Like the Pledge of Allegiance or “The Star-Spangled Banner,” the Gettysburg Address is a sacred American text, so fully absorbed into the culture that phrases such as “four score and seven years ago” and “of the people, by the people, for the people” are as familiar as any song lyric or line of poetry.
But it’s an elusive text, as well.
No definitive edition exists of the speech that countless children have memorized. Praise for Abraham Lincoln’s language has far exceeded any attempts to emulate it. And anniversaries have been marked only sporadically by Lincoln’s successors, including Barack Obama, a self-styled Lincoln admirer who will not attend Tuesday’s 150th anniversary gathering.
“My only guess is that the bar seems permanently set too high,” Lincoln historian Harold Holzer says. “There’s no other explanation for why acclaimed orators like Bill Clinton and Barack Obama would shy away from the challenge.”
The Gettysburg Address is impossibly profound; intimidatingly brief, under 300 words; and unusual among great American speeches, in part because the occasion did not call for a great American speech. Lincoln was not giving an inaugural address, a commencement speech or remarks in the immediate aftermath of a shocking national tragedy, such as the bombing of Pearl Harbor or the Sept. 11 attacks.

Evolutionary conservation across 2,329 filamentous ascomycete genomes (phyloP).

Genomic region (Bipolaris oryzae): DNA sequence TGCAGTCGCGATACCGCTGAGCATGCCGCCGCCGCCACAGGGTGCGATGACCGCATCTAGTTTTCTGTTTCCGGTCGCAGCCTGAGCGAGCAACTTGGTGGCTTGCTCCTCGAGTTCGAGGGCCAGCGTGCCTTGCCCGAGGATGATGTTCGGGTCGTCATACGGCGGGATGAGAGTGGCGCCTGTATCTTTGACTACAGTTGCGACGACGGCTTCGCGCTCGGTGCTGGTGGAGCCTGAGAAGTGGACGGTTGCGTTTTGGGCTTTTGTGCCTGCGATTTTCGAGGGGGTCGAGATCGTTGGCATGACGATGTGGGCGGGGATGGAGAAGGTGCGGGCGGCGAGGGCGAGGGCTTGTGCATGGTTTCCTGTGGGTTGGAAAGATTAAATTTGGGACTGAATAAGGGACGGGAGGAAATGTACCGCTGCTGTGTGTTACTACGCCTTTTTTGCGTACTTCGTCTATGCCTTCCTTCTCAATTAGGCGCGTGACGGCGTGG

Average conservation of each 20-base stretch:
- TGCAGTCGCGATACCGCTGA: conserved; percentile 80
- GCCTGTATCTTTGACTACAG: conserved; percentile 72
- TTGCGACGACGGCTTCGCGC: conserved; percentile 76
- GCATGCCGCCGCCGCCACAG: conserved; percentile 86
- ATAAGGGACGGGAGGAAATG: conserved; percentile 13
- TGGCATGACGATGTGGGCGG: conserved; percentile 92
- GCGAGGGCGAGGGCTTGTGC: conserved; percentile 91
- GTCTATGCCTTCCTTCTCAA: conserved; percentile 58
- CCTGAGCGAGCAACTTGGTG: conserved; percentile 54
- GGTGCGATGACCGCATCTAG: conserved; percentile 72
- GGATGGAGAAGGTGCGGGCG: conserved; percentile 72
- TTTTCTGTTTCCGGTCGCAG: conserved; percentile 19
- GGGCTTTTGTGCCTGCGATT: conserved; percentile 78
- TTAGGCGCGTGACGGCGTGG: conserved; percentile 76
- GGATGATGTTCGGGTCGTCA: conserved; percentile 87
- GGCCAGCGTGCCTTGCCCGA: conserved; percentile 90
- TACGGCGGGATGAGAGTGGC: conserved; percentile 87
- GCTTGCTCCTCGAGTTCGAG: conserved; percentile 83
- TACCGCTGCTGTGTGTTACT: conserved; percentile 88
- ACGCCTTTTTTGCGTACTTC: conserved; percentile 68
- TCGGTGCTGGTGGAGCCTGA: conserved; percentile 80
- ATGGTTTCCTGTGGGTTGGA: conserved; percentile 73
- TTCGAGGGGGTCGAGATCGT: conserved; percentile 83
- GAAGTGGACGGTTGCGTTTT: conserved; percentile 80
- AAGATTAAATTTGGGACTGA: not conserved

“No one was looking for him to make history,” says the Pulitzer Prize-winning Civil War historian James McPherson, who added that the event was planned by Pennsylvania officials, not by the Lincoln administration.
Presidents traveled infrequently in Lincoln’s time and his presence was important, but not essential at Gettysburg. The timing of the Gettysburg National Cemetery’s dedication — four months after Union forces under Gen. George Meade turned back Gen. Robert E. Lee’s troops — was determined not by Lincoln’s schedule, but by the availability of Edward Everett, a celebrated orator whose two-hour speech preceded the president’s “Dedicatory Remarks.”